Corporate Climate and Energy liability: markets, regulations and…… Wal-Mart…
Australian business has had their eyes on Government-led greenhouse gas emissions pricing, greenhouse gas reporting obligations, energy reporting obligations, and other measures which conspire to drive corporations to act on their exposure in this area.
Now, one more driver has entered the mix – one that is potentially more pervasive through the manufacturing and services supply-chain. A few months ago Wal-Mart announced its Sustainable Product Index, an attempt to measure and inform on the sustainability performance of each of its suppliers and products.
Wal-Mart is asking 15 questions around the themes of Energy and Climate, Material Efficiency, product sourcing, and Responsible and Ethical Production. Wal-Mart has $100bn in annual sales, over 3800 outlets, 100,000 suppliers around the world, and serves 49 million customers weekly. If Wal-Mart starts asking suppliers questions, you can be sure that, with their buying power and market penetration, all suppliers are going to sit up and take notice.
While Wal-Mart has yet to enter the Australian market place, it has in the past been reported to be sniffing around Woolworths and Coles. Where Wal-Mart goes, other discount retailers will likely follow. In today’s inter-woven global supply chains, Australia cannot be insulated from this development.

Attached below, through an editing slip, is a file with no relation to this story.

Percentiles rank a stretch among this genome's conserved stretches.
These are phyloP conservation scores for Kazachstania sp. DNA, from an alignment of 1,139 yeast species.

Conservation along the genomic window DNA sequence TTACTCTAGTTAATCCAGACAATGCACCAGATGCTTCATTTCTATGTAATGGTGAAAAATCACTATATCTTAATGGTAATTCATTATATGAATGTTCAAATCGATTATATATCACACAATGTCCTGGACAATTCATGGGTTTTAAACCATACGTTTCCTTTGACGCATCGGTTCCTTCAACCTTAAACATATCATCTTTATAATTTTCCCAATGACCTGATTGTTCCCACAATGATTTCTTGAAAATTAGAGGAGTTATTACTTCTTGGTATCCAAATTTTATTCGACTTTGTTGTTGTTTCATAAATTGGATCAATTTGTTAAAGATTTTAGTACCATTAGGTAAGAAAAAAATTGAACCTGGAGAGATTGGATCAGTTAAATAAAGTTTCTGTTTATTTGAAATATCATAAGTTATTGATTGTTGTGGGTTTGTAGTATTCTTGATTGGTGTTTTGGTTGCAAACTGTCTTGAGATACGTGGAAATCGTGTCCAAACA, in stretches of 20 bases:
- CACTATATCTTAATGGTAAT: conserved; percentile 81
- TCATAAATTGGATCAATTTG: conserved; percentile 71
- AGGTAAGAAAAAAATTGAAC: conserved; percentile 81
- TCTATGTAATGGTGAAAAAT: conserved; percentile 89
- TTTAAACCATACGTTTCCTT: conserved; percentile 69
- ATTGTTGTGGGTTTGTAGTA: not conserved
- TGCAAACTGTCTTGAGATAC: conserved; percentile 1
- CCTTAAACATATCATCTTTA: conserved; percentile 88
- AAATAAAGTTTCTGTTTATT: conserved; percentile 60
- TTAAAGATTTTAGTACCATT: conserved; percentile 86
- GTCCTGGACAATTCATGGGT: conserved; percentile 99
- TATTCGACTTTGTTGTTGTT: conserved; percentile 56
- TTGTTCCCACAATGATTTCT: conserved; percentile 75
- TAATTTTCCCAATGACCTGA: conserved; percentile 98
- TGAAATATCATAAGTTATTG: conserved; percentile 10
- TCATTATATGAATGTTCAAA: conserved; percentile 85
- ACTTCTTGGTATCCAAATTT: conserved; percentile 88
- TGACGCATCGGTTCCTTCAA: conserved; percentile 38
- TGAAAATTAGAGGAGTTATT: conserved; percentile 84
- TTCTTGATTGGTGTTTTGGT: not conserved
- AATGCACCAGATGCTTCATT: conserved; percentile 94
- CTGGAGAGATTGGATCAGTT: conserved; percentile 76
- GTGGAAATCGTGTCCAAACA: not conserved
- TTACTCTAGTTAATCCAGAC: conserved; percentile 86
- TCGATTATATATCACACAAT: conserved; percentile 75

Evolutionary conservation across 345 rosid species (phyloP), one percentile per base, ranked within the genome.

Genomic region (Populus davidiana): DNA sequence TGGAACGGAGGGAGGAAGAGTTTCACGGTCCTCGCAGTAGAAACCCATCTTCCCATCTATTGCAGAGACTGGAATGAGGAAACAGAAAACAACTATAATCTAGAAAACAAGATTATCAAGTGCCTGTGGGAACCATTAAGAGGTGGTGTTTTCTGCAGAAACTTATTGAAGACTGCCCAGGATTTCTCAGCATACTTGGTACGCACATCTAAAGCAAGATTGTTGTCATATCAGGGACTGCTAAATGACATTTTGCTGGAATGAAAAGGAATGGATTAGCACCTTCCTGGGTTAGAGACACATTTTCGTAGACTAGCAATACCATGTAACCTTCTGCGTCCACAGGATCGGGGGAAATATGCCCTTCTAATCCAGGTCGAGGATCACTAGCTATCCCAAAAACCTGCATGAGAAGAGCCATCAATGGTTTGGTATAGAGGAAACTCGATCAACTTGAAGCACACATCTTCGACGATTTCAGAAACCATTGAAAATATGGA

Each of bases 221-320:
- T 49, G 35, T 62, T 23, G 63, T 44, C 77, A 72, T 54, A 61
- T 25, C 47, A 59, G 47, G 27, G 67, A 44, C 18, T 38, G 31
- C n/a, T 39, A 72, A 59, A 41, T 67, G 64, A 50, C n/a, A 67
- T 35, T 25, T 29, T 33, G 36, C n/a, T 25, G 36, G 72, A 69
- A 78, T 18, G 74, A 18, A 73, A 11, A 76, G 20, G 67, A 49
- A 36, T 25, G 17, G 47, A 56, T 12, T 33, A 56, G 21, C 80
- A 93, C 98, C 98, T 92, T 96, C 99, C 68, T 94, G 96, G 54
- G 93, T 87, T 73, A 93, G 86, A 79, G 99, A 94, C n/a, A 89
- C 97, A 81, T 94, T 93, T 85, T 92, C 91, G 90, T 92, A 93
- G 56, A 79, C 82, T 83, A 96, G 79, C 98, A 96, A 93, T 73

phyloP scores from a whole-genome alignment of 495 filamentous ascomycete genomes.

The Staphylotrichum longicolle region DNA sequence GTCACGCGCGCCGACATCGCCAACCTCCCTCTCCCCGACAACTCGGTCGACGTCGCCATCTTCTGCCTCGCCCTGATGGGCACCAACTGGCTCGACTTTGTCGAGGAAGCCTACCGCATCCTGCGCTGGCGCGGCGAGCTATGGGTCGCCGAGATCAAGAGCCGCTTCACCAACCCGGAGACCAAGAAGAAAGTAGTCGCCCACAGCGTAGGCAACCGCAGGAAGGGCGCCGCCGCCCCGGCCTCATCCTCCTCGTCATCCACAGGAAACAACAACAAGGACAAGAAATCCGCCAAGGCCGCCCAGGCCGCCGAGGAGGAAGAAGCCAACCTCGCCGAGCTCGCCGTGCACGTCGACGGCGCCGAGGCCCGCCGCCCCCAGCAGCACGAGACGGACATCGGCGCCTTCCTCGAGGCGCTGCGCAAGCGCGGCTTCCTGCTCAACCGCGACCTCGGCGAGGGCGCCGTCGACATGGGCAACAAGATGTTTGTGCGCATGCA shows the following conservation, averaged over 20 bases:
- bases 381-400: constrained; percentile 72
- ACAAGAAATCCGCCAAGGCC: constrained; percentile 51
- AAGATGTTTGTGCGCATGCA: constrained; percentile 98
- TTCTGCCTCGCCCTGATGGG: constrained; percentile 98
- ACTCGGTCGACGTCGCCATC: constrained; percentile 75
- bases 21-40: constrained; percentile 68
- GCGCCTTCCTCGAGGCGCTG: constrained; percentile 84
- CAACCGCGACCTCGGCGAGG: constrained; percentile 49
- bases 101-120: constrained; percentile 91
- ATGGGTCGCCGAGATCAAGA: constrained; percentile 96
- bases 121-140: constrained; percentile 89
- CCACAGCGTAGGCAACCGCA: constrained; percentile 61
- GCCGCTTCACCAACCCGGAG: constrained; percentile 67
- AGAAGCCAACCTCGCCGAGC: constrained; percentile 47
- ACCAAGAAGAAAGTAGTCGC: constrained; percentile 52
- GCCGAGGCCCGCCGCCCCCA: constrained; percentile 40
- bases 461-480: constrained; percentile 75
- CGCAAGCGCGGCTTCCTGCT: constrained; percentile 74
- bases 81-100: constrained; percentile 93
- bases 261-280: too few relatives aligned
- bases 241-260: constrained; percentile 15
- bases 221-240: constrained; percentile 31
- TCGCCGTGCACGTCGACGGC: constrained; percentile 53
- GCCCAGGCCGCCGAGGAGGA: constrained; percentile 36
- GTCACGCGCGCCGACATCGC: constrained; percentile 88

While many companies are already on the path to engaging in core issues relating to climate change and energy, more and more will have to move to address the following questions:
“Energy and Climate: Reducing Energy Costs and Greenhouse Gas Emissions
1. Have you measured your corporate greenhouse gas emissions?
2. Have you opted to report your greenhouse gas emissions to the Carbon Disclosure Project (CDP)?
3. What is your total annual greenhouse gas emissions reported in the most recent year measured?
4. Have you set publicly available greenhouse gas reduction targets? If yes, what are those targets? “
While the nature use and communication of the data that will come from this process has not been completely resolved, it is clear that both Wal-Mart and their clientele will have access to enhanced and comparable information of the sustainability performance of each and every product.
This is a stakeholder asking questions about greenhouse gas performance over which no Australian company, large or small, will have much leverage to negotiate terms with: A potent force.